Di Nunzio (2012) describes survival strategies of young people in poor urban neighbourhoods in Addis Ababa as including a combination of street activities, which are broadly defined as hustling. Hustling is 'being smart and finding a way to make money for survival' (ibid: 443). Common street activities include brokering small transactions, running errands for a small fee, working as an informal tourist guide and grabbing any opportunity that would generate money. Sometimes hustling may involve illegal activities such as pick-pocketing, thieving and drug selling. It is important to note that hustling differs significantly from the notion of being 'idle' and 'unemployed'. Young people who are involved in hustling consider that their activities are 'tiring', and require skills, networking and different layers of interactions.

The VCP's focus on these young people became more pronounced during the highly contested 2005 elections. The government used the VCP as an instrument of repression when it targeted unemployed youth because of their support for the opposition during the tense pre- and post-election period. Opposition parties widely criticised the government for the high unemployment rate and for its criminalising discourse. The government labelled young people who participated en masse in pre-election demonstrations and post-election protests as 'dangerous vagrants', 'jobless' and 'unruly' young people (Aalen and Tronvoll 2009; Di Nunzio 2012). Furthermore, unemployed youth and particularly those surviving through hustling constituted a significant majority of the nearly 30,000 people detained during the post-election violence (Gebremariam and Herrera 2016). Hence, in the tense political context around the election, unemployment was not only associated with crime but also dissent and protest.

The VCP definition of vagrancy also unequivocally focuses on the individual – an 'able-bodied' person not having any 'visible means of subsistence'. The proclamation never mentions a single causal or contributing factor – social, economic, cultural or political. Thus it fails to recognise the multiple factors that can force young people into activities defined as vagrancy, including an ineffective education system, lack of work, and the expectations of society that young people quickly become independent adults (Miles 2003: 189). As discussed earlier, a political context which removes systems of direct and indirect support for youth employment pushes young people to the margins of illegal activities. When opportunities for transition into adulthood become narrow, young people engage in activities such as hustling. By focusing on the survival strategies of these economically marginalised young people, the VCP missed the root cause of the problem.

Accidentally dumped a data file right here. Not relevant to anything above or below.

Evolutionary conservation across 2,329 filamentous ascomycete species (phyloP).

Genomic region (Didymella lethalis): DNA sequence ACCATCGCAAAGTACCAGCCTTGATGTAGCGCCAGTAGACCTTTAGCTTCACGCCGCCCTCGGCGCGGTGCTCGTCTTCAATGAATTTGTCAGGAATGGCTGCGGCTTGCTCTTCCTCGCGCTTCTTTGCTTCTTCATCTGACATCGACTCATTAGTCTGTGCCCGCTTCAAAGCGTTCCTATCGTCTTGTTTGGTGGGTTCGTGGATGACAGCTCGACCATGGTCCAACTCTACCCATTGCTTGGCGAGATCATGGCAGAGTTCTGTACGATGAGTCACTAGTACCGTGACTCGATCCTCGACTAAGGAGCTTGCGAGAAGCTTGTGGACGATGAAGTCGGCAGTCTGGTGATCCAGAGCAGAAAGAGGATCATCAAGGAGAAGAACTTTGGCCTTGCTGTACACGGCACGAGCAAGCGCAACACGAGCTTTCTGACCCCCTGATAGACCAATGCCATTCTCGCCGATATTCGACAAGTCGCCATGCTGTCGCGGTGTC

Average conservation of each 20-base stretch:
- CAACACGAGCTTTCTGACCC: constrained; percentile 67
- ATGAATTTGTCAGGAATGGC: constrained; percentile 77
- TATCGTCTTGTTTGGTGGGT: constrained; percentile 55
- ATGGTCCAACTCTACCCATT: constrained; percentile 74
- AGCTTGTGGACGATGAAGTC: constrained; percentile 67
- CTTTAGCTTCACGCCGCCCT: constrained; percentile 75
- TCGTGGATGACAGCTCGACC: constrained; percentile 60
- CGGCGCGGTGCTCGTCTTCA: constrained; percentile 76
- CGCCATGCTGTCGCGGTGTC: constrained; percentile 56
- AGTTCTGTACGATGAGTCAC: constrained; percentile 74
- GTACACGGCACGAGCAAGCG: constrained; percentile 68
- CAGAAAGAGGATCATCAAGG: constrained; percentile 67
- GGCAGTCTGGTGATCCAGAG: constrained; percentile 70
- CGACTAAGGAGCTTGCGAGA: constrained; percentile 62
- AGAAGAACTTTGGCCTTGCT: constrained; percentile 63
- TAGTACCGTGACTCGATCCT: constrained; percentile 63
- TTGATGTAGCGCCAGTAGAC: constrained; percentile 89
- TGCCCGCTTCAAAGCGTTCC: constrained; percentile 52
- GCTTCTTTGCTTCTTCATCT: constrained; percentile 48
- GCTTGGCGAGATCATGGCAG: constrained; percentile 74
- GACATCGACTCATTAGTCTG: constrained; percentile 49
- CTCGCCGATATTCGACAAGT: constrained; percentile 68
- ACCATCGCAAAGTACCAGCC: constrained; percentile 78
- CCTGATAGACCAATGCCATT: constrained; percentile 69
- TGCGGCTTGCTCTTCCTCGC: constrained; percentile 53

To conclude, the VCP came into being when the political context and limited economic opportunities had led a large number of unemployed youth to hustle for survival through a combination of legal and illegal activities. Both societal narratives and the VCP perceived the survival strategies of the youth and the situation they were forced into as deviance; hence a threat that needed legal intervention (Mains 2012). However, the VCP was not the only approach that the EPRDF used to address youth issues. It also produced a youth policy that is discussed in the following section.

4.2 National Youth Policy
Endorsed on 12 March 2004, the National Youth Policy (NYP) is one of Ethiopia's most significant youth-specific state documents. It argues that an age-based definition of youth is 'most suitable for research and policy purposes' (MYSC 2004: 3), and goes on to define youth as people between 15 and 29 years. The NYP envisions 'creating [an] empowered young generation' (op. cit.: 19) with values incorporating a democratic outlook, knowledge, professional skills, organised engagement and ethical integrity. The objectives of the policy include: to 'bring about active participation of youth' (ibid.) in socioeconomic, political and cultural activities; and 'enable [youth] to fairly benefit from the results' (ibid.).

The VCP and NYP emerged at approximately the same time and within the same socioeconomic and political context. However, the NYP was produced based on a 'comprehensive study' (op. cit.: 1) which involved consultation with stakeholders including youth. The study conducted as a baseline for the policy identify pervasiveness of extreme poverty (44 per cent in 2004), high youth unemployment (67 per cent in 1999), high prevalence of HIV/AIDS and low enrolment in secondary and higher education as major challenges for Ethiopian youth. Furthermore, the country's long history of non-democratic politics is highlighted as a hindrance to meaningful youth participation.